LETTERS

Primary care trusts are going to have a leading role in commissioning services and ensuring the local accountability and transparency of planning decisions. It follows that PCTs should also have the research and development capacity for community research ('Time to debate the future of research in PCTs, letters,22 March).

The record of both community trusts and primary care R&D networks is like the curate's egg:

parts are excellent, but haphazard development and medical control of funding meant that coverage never reached all geographical or professional parts of NHS primary care. Now is the time to produce an equitable and responsive approach to evidencebased practice in the community:

Research governance is a new NHS requirement.

The R&D workforce capacity is under review by the NHS, within its workforce planning.

Social care and public health R&D are to be integrated within the wider system.

The Higher Education Funding Council for England is scoping the nursing and allied health professions' research nationally.

The Foresight healthcare panel has published its recommendations for national research priorities, many of which include community and family dimensions.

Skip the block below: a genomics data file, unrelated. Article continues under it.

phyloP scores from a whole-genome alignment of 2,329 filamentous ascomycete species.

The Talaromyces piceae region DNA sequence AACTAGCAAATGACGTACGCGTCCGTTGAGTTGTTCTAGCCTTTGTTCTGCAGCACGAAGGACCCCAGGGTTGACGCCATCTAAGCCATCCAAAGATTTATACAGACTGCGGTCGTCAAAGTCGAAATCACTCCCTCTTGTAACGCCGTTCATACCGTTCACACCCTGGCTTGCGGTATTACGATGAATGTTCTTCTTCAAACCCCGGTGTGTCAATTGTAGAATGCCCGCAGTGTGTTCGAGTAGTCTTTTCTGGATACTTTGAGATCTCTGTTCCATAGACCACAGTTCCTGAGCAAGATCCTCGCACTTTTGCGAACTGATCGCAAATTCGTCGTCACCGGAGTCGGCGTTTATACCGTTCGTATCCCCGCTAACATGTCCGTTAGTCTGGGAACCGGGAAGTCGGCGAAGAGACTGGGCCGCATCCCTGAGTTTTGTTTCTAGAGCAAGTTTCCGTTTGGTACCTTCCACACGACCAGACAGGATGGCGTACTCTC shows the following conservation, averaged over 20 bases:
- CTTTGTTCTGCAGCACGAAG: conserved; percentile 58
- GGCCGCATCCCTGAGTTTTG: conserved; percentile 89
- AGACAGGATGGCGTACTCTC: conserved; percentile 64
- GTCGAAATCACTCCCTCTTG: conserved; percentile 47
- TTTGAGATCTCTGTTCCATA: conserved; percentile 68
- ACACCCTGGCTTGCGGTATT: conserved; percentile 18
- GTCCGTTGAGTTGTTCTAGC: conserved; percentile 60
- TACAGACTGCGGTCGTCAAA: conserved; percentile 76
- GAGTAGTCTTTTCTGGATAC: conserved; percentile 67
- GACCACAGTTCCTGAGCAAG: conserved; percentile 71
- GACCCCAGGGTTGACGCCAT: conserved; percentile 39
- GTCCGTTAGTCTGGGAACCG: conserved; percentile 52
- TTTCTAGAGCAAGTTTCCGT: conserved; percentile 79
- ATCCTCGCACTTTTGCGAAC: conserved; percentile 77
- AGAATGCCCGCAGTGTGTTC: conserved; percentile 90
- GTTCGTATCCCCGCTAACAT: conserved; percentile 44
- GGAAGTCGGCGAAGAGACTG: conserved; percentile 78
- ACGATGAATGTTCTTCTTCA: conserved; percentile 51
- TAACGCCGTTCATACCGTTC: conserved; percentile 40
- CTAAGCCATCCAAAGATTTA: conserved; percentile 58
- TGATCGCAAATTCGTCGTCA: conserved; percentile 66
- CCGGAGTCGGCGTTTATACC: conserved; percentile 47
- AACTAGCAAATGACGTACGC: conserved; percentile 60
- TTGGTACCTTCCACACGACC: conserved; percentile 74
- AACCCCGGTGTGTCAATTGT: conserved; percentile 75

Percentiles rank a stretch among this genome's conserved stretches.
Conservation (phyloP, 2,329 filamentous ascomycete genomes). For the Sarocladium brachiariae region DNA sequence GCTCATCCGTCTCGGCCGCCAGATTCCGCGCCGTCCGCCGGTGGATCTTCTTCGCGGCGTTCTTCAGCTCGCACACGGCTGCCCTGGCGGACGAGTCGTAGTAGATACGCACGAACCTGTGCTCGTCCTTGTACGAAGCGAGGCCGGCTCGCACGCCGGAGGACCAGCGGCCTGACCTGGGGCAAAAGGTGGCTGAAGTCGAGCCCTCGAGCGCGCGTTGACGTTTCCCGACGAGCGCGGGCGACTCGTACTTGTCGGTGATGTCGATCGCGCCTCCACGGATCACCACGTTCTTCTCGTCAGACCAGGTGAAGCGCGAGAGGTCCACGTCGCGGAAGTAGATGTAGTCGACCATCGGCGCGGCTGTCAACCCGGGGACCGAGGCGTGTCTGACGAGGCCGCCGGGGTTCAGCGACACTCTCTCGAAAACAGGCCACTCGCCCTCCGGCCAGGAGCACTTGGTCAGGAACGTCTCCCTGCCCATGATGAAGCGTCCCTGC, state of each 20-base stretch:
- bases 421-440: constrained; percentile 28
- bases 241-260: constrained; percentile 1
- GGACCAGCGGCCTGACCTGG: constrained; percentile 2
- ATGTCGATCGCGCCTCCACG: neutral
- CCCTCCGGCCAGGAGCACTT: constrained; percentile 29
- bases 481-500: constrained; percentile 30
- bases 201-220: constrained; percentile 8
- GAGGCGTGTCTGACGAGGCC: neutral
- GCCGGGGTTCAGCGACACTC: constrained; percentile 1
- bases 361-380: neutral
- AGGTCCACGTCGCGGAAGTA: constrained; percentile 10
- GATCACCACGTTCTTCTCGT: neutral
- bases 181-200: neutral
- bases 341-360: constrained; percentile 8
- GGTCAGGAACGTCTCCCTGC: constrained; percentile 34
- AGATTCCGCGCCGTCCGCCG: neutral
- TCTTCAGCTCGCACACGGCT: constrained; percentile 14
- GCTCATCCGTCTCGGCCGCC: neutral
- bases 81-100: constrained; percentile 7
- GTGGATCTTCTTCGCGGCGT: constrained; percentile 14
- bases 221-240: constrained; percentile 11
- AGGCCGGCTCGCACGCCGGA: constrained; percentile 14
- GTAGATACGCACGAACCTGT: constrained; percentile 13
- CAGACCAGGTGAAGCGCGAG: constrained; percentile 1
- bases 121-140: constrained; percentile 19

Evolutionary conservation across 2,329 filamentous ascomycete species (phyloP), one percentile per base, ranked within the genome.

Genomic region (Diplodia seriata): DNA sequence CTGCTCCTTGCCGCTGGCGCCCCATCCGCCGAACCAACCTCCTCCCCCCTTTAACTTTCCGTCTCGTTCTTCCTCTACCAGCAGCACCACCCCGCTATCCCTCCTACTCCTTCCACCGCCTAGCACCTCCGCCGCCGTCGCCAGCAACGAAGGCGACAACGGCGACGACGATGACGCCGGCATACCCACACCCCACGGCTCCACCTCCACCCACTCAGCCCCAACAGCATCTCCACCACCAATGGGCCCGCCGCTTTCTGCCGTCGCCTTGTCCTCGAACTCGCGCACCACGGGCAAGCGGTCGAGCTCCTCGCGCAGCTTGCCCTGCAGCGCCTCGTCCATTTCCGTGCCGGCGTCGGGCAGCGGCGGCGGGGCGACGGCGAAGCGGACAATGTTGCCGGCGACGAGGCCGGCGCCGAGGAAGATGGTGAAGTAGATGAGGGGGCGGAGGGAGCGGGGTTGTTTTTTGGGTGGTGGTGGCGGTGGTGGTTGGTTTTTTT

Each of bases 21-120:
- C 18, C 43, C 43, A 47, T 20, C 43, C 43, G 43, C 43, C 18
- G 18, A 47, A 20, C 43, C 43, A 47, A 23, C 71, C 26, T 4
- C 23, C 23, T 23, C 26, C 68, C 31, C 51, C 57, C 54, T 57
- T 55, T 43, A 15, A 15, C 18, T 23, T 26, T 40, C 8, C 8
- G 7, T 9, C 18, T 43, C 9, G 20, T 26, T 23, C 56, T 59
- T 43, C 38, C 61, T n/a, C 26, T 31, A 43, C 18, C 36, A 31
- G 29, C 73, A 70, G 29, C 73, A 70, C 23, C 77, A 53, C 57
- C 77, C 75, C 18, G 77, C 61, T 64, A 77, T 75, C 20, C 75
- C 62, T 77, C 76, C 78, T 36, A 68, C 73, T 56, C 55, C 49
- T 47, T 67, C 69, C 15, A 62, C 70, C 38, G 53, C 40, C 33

Primary care improvements are an NHS R&D priority.

Fledgling PCTs across England are still specifying new job descriptions and team structures.

During 2000, Barking and Havering health authority pioneered an inter-agency, local area-based strategy for R&D. A lesson for other areas is that the active and valued co-operation of all local stakeholders is essential for success. This includes the voluntary sector and all higher education providers.

Continuity of R&D from the community trust will be maintained through one of the new PCTs, within a wider partnership including three networks and a broad spectrum of academic expertise. In building partnerships with acute, mental health and community stakeholders (including service users) the HA identified new topics for research which could promote cross-body collaboration.

Woody Caan International Centre for Health and Society University College London London WC1